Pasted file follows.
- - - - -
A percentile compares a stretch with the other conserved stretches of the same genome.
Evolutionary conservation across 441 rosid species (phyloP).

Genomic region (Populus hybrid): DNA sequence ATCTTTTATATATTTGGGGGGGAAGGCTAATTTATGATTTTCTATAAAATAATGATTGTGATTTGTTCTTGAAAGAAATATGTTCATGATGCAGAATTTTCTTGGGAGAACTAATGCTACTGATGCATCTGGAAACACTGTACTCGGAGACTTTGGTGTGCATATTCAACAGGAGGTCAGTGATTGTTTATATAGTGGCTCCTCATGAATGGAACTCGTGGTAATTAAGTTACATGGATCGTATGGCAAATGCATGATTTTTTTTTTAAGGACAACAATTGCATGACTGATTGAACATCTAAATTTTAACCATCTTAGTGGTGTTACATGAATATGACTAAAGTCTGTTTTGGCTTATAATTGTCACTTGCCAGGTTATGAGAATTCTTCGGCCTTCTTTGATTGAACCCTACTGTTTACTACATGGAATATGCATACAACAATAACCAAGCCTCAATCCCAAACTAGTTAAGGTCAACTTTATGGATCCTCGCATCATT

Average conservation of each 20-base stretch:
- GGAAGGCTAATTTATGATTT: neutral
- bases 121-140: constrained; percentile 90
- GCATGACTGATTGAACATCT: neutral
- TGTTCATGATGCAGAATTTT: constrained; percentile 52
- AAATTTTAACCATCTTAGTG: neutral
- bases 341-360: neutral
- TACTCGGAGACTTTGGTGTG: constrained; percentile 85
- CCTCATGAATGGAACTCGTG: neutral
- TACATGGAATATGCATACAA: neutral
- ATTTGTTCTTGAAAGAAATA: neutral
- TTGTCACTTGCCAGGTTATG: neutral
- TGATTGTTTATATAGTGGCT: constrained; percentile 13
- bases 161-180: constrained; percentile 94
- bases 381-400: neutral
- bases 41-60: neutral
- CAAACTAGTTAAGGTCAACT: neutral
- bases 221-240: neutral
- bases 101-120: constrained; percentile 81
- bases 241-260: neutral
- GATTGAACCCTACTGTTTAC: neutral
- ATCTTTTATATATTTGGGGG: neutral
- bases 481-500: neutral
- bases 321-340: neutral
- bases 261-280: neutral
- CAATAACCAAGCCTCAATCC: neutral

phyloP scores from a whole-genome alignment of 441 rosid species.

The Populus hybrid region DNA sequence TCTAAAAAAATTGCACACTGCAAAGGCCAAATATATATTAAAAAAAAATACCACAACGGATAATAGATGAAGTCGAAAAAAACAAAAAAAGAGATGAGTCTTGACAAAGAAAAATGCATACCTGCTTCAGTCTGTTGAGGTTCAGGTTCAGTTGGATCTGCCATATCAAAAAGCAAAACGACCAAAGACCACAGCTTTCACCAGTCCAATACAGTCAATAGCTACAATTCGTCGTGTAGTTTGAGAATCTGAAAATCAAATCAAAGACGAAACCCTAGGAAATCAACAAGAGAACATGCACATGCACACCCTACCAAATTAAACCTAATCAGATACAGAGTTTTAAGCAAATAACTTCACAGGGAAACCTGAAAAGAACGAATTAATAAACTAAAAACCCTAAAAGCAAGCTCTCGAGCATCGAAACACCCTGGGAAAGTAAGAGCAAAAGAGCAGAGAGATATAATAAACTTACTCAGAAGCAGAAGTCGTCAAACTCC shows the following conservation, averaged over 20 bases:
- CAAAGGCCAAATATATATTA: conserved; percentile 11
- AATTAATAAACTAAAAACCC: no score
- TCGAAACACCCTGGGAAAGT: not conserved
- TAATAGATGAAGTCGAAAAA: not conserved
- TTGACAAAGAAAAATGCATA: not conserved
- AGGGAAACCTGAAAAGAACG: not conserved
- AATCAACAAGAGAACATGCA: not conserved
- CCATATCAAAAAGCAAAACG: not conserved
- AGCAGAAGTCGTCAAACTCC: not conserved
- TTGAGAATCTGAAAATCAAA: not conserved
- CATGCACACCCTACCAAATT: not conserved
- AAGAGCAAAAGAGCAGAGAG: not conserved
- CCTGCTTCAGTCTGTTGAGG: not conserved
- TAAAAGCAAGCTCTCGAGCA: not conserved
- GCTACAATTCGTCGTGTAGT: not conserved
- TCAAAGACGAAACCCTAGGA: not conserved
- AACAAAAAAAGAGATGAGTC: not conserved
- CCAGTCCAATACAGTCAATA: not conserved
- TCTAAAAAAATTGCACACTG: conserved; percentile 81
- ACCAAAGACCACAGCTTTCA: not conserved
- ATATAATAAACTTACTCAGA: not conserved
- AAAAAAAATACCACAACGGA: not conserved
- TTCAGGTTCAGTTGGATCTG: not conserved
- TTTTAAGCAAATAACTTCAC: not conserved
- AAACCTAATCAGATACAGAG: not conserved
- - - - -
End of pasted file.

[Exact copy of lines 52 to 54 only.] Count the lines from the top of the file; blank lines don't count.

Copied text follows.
- ATATAATAAACTTACTCAGA: not conserved
- AAAAAAAATACCACAACGGA: not conserved
- TTCAGGTTCAGTTGGATCTG: not conserved